Sir Wiggo doesn't sound right, I will always be just Brad! Cycling star stays humble
22:54 GMT, 1 August 2012
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You might have expected Bradley Wiggins, with a seventh Olympic medal hanging round his neck, to finally settle into the moment.
As has become his wont, however, in a career which glitters ever more brightly with every additional triumph, he immediately looked to the future.
‘Now I have to go to Rio and go for five,’ said Wiggins, a reference to the number of gold medals won by Sir Steve Redgrave, of which Britain’s road time trial Olympic champion is now just one shy. Normality rules with Wiggins. He is a man of the people for the people, but possessed with a voracious appetite for sporting success.
Glory boy: Bradley Wiggins (centre) has been touted for a knighthood
Accolades are nice, but self-
fulfilment is better. It is why he is nonplussed about a likely
knighthood and why he jumped off the staged throne for the medal winners
in full view of a ticketed gallery inside the grounds of Hampton Court,
got back on his bike and rode out into the street to salute the general
public who had cheered him to victory. And it is why he will finally
allow himself to celebrate his historic Tour de France triumph 11 days
after standing atop the podium in Paris.
Wiggins added: ‘How does Sir Wiggo
sound It doesn’t quite sound right, does it It is what it is. As much
as it would be an honour to receive something like that, I don’t think I
would ever use it. I’d just put it in the drawer. I’ll always just be
Brad. At the end there I wanted to go and see my wife and also all of
the people who had come to stand there on the roadside to shout
throughout the whole race.
‘We all know about Olympic ticketing.
The great thing about cycling is that everyone can come and watch it.
Normally in Europe it’s very accessible whereas here you’ve got to be
one of the chosen few to get in. It’s a bit of a prawn sandwich fest.
‘It was nice to go back out of the
gates to see all of the public outside to show that I appreciated
everything they did for that whole hour. Ultimately all the real fans
are out there and it’s a shame that they couldn’t see the medal
ceremony, so it was nice to go back out and roll up and down just for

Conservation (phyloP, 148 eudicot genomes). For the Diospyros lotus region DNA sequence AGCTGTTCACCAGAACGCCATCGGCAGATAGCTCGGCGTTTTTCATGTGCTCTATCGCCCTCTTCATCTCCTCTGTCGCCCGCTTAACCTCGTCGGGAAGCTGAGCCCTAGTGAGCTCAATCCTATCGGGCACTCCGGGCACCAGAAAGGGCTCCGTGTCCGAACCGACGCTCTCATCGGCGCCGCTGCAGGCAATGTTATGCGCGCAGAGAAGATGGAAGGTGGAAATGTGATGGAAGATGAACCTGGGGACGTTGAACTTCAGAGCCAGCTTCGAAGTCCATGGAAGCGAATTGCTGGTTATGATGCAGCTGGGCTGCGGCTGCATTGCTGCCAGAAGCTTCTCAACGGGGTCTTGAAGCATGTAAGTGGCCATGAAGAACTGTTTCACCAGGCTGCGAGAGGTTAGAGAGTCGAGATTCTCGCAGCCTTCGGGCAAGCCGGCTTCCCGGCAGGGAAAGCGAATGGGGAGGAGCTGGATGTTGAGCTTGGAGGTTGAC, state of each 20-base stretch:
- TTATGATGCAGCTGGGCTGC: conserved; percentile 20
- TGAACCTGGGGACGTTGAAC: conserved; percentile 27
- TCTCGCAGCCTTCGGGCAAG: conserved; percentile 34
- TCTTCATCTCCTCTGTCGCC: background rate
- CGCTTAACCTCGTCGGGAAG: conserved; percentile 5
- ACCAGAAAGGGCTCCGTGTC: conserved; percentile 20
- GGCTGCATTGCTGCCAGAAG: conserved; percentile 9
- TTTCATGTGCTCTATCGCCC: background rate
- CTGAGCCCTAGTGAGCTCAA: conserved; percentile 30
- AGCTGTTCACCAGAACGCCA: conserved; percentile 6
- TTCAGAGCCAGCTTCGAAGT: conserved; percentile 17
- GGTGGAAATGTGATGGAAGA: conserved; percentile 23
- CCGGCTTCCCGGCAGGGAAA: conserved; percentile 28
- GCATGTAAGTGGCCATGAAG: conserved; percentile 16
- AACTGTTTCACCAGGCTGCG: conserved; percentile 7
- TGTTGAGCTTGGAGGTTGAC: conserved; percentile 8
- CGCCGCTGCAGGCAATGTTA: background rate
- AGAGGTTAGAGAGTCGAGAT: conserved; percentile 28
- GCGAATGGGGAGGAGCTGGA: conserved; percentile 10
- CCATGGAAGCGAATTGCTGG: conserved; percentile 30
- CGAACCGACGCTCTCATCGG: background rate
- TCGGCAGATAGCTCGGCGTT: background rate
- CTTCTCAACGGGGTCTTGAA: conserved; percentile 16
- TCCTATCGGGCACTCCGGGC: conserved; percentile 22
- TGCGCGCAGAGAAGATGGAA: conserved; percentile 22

Chief: Dave Brailsford (right) with cyclist Chris Froome
‘You’d have to be deaf not to hear the
incredible noise they made. I’m never going to experience anything like
that ever again in my sporting career. That’s it now — topped off
there. It was phenomenal.
‘To be mentioned in the same breath as
people like Steve Redgrave and Chris Hoy is an honour but ultimately
it’s all about gold medals once you’ve been an Olympic champion. You
don’t really talk about the others. There was only one colour that
‘But I am really proud of my
versatility. I’ve got a medal now in the madison, the team pursuit,
individual pursuit and the road time trial. It’s nice to be good at
everything. I don’t know how I cope with what comes next but vodka-tonic
helps. I’ll have a few of them tonight. You can’t train or plan for
what comes next. You just deal with it as you go along, which is why
people end up in the Priory, I guess, or as alcoholics.’
Delight: Wiggins celebrates his victory
Bronze medallist Chris Froome was
equally shocked by the British support on the 27.3-mile circuit into
suburban Surrey. He said: ‘It was very different from (a stage of the
Tour), really something special. The roads were lined with people not
just cheering but screaming our names. It leaves me with goosebumps just
thinking about it.’
Earlier there had been tears in the
women’s event, which was won by American mum Kristin Armstrong just 10
days shy of her 39th birthday. Britain’s Emma Pooley, a silver medallist
over a much hillier course in Beijing in 2008, finished sixth.
Pooley said: ‘I just couldn’t go any
faster. A lot hangs on this. For British cycling, for my coach. I
suppose I was more disappointed because I had a chance of getting a
medal. That’s the mistake of being an optimist. Perhaps I should be more